Caesars Bankruptcy Mediator Quits

Posted on: September 12, 2016, 05:37h. 

Last updated on: October 12, 2016, 03:26h.

Joseph Farnan resigns as Caesars bankruptcy moderator
All Dressed Up: Former Joseph J. Farnan Jr. sporting the collegiate robes of Wilmington University where he sits on the Board of Trustees. (Image:

Caesars’ long-suffering mediator in its chapter 11 bankruptcy case has thrown in the towel.

The casino giant is currently embroiled in what one of its own lawyers described as the “largest and most complex bankruptcy in a generation” as it seeks to placate junior bondholders while shaving an $18 billion debt-load down to around $10 billion.

The bondholders, meanwhile, believe they have claims worth as much as $12.6 billion. They also accuse the parent company, Caesars Entertainment, of systematically stripping the bankrupt unit, Caesars Entertainment Operating Corp, of its most prized assets for the benefit of its controlling private equity backers.   

It’s no wonder that former federal judge Joseph J. Farnan Jr, the man charged with negotiating Caesars’ corner in all this, has had enough.

But surprisingly, his problem isn’t with the negotiation process itself; it’s the judge in the case, Judge A. Benjamin Goldgar.

“I Can’t Continue”

Farnan insisted in his resignation letter that he has “truly enjoyed working with the various constituencies involved with the effort of reorganizing the companies,” and that he does not wish to “fault or criticize” anyone connected with the case. Nevertheless, “recent events,” he said, “have convinced me that I am unable to continue the mediation process.”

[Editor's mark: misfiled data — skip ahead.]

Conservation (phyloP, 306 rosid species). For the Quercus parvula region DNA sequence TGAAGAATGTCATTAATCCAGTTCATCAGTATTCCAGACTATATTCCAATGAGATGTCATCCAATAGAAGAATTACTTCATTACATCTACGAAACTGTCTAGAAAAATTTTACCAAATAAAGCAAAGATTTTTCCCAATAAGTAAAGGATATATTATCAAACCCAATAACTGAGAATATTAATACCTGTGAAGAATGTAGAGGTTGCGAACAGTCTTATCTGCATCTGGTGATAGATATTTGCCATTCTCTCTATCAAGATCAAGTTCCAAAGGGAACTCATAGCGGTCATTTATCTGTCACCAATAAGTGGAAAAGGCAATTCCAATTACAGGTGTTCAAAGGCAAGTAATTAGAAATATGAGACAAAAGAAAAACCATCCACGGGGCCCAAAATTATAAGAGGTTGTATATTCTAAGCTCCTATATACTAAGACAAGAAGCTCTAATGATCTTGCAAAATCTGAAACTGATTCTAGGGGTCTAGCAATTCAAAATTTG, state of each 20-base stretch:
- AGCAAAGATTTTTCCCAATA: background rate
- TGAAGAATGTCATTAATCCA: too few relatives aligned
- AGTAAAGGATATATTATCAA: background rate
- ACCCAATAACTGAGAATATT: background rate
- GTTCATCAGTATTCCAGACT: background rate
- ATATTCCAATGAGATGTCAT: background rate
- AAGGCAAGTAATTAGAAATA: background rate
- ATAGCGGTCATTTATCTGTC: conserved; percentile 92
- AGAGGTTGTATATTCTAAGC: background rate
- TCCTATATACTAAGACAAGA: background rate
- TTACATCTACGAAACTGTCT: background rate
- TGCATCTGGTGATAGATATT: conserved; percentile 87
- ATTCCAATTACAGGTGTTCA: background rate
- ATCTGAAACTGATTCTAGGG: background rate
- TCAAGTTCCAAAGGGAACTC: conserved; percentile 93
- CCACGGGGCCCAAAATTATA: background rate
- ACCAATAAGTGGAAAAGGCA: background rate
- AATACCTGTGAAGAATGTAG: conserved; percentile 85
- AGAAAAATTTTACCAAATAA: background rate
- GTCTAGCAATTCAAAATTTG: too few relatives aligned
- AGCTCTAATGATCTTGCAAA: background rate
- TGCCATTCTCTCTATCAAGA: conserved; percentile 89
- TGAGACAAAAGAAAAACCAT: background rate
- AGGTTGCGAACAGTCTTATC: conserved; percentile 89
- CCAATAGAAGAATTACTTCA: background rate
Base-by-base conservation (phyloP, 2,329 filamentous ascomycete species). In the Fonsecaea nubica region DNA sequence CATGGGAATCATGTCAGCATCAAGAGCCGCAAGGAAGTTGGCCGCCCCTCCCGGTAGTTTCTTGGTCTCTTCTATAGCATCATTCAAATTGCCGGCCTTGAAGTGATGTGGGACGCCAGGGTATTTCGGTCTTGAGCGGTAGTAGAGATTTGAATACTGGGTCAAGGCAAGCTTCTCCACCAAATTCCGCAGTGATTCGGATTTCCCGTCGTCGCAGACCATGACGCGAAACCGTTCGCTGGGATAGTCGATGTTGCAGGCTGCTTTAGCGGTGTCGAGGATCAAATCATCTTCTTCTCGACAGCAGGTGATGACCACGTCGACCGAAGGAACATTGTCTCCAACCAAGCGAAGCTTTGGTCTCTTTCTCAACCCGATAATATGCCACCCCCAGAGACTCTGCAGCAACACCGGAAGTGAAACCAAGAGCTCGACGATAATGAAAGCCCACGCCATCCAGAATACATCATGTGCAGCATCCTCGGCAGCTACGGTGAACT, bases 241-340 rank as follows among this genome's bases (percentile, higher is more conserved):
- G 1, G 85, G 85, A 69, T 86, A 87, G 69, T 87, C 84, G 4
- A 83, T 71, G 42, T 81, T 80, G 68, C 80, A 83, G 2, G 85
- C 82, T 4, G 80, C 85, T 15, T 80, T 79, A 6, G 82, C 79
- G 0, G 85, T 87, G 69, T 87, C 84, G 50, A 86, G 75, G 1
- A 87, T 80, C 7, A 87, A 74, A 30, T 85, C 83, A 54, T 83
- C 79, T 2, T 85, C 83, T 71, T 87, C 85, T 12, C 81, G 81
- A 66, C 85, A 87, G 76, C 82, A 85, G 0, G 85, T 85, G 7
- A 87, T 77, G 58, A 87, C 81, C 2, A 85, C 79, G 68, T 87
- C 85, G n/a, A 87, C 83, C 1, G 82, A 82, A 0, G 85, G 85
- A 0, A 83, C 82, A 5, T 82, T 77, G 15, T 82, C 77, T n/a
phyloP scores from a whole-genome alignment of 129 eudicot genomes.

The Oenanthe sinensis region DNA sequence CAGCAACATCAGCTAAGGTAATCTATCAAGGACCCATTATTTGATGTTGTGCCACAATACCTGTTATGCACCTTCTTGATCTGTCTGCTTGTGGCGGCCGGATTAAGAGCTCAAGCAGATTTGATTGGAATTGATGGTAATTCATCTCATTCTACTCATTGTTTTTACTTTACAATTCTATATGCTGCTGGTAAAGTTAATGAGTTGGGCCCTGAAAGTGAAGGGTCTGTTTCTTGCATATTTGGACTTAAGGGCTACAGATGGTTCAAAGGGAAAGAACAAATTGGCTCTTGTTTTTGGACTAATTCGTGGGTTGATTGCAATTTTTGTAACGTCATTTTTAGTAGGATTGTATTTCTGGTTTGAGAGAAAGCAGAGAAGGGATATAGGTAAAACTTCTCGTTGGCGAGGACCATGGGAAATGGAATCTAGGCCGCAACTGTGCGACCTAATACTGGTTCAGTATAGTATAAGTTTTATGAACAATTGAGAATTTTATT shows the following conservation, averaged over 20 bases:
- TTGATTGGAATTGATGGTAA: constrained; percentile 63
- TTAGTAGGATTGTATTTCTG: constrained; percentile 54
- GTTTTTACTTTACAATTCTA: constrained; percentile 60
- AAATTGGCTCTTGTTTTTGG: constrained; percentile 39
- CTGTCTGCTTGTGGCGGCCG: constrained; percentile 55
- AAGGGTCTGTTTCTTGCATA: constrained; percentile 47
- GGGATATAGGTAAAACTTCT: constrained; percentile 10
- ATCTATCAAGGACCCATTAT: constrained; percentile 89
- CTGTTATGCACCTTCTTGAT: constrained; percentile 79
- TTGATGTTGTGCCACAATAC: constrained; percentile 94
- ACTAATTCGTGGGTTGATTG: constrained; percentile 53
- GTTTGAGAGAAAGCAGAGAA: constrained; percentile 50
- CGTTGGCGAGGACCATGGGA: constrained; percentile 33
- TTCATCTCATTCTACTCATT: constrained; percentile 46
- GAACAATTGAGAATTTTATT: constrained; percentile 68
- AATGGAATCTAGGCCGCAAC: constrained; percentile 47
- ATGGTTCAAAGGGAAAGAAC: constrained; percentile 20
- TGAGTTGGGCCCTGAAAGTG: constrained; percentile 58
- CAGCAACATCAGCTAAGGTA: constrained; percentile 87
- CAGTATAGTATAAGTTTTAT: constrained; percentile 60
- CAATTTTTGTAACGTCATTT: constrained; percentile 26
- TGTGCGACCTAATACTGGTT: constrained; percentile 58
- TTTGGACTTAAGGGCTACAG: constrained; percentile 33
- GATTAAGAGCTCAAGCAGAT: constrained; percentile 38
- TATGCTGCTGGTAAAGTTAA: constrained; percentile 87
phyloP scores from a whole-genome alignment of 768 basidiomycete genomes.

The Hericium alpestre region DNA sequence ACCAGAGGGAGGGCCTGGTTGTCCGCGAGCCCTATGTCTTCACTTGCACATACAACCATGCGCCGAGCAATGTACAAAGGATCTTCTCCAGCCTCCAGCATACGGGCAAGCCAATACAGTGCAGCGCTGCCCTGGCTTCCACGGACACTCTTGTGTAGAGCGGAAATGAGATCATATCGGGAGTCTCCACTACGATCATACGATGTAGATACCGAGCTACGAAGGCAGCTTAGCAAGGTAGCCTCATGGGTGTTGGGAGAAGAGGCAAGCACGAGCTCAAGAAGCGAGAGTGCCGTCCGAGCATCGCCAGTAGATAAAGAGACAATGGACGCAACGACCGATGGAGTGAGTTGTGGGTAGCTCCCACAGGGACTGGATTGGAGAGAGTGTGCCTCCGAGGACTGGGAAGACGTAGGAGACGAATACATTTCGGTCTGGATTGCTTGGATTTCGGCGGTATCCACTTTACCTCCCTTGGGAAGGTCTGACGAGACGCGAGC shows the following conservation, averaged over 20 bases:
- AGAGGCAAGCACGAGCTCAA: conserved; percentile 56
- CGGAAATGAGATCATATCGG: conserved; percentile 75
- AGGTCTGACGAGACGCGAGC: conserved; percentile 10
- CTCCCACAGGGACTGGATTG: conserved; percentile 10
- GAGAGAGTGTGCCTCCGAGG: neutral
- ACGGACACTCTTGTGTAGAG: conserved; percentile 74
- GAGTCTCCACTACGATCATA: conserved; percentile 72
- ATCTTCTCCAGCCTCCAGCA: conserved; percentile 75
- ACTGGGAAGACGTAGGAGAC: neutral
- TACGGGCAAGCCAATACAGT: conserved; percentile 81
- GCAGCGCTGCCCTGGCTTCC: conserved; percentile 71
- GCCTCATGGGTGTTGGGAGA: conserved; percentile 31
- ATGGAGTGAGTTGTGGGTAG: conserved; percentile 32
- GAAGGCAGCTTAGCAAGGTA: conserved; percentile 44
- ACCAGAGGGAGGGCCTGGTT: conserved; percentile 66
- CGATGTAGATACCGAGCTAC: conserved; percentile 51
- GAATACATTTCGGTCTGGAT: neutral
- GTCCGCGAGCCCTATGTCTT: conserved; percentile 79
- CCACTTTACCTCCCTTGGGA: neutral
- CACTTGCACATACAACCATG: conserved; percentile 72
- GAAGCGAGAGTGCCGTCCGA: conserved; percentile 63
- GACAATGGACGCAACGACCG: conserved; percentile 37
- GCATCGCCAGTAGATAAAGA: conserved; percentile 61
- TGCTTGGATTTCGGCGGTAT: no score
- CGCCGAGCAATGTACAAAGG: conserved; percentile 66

Farnan appears to have been upset by Judge Goldgar’s assertion that a mediation report he submitted was short on details, despite the necessary confidentiality of such a report.

“Apparently the Court did not find my progress report helpful because I didn’t breach the confidentiality of the mediation and testify in open court or describe the discussions and proposals exchanged, and detail the status of the differences among the parties. I believe the Court either misspoke or doesn’t understand how such disclosures would be viewed by participants and the markets,” he complained.

“I am convinced that I can’t continue and possibly a new mediator will be able to establish a workable process,” he added.

Unprecedented Move

The former judge’s decision to wash his hands of the process has startled his colleagues. “Farnan is known to be an evenhanded person,” Temple University law professor Jonathan C. Lipson told the Wall Street Journal this week. “I never heard of a mediator resigning due to statements or conduct by the judge in the case.”

Goldgar last month refused to renew the shield protecting Caesars Entertainment Operating Corp from the litigation of its junior creditors, lawsuits that could potentially plunge the whole company into bankruptcy.

Despite the lack of a mediator, negotiations are understood to be continuing this week.